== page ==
One of the biggest challenges for healthcare providers in an increasingly complex and competitive market is denied claims. According to a healthcare analytic expert Jason Williams, denied claims accounted for $262 billion in losses for hospitals across the country in 2016. This is a significant increase in the past decade, and many industry experts are pointing at the Affordable Care Act and other classification changes as the culprit.
Healthcare providers who in-source their claim denial management services have a wide range of challenges to overcome, especially when faced with government and private payers who are looking for any way to cut costs. Hospitals are denied claims by payers for a few distinct reasons:
- Technical, billing codes - 52%
- Authorization - 28%
- Documentation - 13%
- Medical necessity - 7%
While hospitals have the right to appeal nearly two thirds of claims denied for these reasons, minimal staffing, lack of specific claim knowledge and insufficient resources prevent them from tackling the biggest issue, codes. There's a significant opportunity cost to taking a staff member away from a resource-generating activity within their expertise and assigning them to a claim denial.
ICD-10 and the ACA
The International Classification of Diseases Tenth Revision requires the use of seven times as many procedure and diagnostic codes as previously used by hospitals. When it comes to inpatient codes alone, it's an increase of 1700%. If staff were already having technical trouble with coding, this increase was bound to generate numerous challenges. According to health care journalist Kevin McCarthy, common early problems with ICD-10 implementation include a limited grace period, extensive backlogs, shortage of coders, slow adaptation and system overloads.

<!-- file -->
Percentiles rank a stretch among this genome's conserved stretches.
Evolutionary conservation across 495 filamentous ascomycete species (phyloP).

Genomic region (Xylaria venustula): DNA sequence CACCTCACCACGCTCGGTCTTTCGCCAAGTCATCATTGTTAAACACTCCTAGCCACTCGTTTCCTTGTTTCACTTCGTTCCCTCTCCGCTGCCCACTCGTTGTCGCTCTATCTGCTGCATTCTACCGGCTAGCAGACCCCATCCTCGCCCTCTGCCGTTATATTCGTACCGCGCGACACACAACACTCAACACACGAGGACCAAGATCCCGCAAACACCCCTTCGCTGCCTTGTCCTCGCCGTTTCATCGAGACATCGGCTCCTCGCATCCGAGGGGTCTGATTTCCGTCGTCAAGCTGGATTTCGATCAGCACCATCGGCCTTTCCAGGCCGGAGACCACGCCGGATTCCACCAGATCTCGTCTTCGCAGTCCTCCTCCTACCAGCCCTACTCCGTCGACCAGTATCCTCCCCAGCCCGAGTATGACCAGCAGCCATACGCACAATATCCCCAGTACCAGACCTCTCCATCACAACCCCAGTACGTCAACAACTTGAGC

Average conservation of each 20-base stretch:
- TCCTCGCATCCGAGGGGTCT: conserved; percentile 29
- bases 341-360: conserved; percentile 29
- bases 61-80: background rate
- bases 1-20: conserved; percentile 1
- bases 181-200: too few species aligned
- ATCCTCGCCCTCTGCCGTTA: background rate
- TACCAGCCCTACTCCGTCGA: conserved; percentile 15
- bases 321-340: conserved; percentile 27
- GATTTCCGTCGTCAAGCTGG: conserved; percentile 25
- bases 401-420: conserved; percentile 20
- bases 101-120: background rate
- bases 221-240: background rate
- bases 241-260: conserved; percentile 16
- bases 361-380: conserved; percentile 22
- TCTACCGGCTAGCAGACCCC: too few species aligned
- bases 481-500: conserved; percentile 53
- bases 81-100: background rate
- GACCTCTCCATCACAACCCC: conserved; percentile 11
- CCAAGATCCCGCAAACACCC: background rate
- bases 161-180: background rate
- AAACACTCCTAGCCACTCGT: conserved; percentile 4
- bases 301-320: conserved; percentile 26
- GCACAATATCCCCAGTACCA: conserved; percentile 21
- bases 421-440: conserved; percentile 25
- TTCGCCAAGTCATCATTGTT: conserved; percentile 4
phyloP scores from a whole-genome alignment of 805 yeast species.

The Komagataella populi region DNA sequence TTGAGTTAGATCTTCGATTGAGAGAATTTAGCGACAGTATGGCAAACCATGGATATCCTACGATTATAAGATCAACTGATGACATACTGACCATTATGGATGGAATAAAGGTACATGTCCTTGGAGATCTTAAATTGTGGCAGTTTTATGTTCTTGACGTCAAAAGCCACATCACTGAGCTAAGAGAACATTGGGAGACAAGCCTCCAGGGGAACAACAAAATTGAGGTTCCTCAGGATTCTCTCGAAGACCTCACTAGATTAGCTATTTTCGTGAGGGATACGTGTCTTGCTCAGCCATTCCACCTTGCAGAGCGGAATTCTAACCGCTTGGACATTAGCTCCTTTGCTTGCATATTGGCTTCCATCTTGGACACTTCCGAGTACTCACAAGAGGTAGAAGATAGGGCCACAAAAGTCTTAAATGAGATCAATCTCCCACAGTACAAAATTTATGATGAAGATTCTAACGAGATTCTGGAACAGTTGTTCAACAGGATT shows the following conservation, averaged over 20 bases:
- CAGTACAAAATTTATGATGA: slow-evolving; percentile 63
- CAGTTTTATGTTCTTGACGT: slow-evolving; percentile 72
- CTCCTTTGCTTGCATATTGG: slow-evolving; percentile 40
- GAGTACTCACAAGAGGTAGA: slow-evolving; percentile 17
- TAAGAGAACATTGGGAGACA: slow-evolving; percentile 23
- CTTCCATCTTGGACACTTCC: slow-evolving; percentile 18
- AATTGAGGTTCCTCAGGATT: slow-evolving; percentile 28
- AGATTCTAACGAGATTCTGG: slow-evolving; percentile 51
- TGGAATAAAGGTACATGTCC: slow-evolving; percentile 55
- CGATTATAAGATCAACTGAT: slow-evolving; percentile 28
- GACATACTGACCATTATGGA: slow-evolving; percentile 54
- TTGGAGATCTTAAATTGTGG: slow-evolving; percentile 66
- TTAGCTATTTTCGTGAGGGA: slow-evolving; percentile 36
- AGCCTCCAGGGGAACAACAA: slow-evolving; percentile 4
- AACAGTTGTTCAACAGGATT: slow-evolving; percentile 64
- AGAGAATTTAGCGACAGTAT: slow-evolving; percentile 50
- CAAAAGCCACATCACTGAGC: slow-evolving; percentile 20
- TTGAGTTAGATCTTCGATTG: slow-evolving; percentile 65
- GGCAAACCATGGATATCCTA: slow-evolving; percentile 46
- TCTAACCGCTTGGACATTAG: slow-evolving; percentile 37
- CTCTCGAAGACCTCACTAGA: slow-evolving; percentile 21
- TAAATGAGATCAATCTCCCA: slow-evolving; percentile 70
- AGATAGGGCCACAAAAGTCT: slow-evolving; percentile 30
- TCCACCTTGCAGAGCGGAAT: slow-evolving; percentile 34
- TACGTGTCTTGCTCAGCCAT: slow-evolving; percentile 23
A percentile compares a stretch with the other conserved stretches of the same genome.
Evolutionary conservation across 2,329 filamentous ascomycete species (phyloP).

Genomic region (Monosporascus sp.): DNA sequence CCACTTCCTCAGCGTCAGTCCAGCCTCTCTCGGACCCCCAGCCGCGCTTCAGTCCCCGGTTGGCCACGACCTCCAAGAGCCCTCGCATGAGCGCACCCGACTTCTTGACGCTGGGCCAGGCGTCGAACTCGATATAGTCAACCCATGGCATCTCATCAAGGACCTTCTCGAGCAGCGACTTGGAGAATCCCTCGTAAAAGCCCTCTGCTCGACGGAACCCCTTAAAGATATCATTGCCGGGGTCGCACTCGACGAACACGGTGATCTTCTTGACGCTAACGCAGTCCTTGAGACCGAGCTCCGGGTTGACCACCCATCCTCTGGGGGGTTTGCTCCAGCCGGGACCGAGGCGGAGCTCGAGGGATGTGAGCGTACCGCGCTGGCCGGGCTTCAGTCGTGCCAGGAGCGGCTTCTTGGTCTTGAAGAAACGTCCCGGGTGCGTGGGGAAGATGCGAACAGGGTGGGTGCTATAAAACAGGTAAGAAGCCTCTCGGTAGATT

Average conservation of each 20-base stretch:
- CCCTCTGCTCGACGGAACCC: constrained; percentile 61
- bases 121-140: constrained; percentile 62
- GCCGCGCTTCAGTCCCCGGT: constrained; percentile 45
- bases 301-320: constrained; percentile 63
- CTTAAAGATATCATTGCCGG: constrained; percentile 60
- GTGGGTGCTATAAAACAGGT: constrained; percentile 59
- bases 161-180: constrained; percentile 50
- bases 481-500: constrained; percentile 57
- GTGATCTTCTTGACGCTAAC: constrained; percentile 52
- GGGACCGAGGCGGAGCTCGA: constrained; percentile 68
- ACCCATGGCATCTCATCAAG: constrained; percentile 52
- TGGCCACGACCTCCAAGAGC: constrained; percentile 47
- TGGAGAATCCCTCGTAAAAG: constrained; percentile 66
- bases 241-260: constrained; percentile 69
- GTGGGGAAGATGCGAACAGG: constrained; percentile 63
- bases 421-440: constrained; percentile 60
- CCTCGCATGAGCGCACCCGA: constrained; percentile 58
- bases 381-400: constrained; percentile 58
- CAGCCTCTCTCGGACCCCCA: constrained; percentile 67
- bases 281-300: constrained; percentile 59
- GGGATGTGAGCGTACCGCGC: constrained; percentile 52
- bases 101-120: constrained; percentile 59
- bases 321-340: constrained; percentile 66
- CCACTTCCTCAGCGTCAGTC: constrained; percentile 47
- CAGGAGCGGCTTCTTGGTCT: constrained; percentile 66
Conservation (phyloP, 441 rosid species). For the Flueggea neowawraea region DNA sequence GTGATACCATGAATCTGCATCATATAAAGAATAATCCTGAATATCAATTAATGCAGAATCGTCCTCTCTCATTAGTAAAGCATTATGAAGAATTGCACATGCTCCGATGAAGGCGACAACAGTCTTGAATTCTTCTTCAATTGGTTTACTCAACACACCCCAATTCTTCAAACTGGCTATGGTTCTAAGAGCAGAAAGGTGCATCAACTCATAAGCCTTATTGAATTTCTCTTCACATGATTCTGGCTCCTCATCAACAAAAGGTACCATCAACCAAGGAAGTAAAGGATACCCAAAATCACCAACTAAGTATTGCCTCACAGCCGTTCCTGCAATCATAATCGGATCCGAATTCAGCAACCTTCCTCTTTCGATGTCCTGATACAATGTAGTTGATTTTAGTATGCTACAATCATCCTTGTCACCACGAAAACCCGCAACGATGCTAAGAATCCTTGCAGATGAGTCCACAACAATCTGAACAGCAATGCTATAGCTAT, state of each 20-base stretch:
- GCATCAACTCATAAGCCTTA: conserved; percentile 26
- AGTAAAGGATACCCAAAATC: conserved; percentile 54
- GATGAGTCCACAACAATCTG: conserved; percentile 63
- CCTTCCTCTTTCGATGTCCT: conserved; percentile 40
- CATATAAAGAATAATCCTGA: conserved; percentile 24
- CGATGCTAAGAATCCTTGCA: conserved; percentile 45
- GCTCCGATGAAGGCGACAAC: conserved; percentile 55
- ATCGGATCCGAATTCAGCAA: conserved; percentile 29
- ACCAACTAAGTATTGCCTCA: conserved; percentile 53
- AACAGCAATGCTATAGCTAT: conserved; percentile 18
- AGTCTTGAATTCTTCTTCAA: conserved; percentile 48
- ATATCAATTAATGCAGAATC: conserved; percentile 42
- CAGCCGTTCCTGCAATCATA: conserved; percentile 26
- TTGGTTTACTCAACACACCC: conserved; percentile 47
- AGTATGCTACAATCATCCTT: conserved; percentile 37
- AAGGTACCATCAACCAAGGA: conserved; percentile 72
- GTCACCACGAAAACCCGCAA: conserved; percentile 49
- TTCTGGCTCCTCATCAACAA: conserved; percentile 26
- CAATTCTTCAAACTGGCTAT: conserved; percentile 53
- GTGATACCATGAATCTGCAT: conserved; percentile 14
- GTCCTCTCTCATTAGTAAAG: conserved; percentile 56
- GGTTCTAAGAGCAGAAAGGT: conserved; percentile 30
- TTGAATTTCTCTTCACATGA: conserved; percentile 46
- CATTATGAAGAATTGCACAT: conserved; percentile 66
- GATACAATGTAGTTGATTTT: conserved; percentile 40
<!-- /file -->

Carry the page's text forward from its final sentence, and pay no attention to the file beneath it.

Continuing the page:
The ACA added to this challenge of claims denial management by implementing insurance exchanges and Medicaid expansion, meaning hospitals would need to process claims for millions of more patients. While the law strives to improve simplicity and efficiency, a 2016 survey by the American Hospital Association found that hospitals were still experiencing a wide range of challenges dealing with CMS denied claims management. Incorrect coding was by far the biggest reason for denied claims, and it's share of denials went up during the survey period.
The Solution to Denied Claims
Since the 1990s, health care providers have been using denials management software to increase their revenue streams, but technology alone is only part of the solution. It especially falls short when it comes to complex appeals that require follow up with CMS or other payers. By outsourcing the labor involved in claims management, hospitals can take advantage of outsourcing personnel who have extensive training and experience with a wide range of very complex issue.
Denied claims outsourcing can improve revenue for providers both through prevention and more effective appeals. An experienced outsourcing company that takes a comprehensive approach to this problem will not only increase cash flow for their client, but they'll provide the data required to pinpoint ongoing errors in claims processing whether they're occurring at the inpatient, outpatient, or pre or post-billing phase. Revenue cycle managers from claims management companies can provide actual insights that improve provider metrics.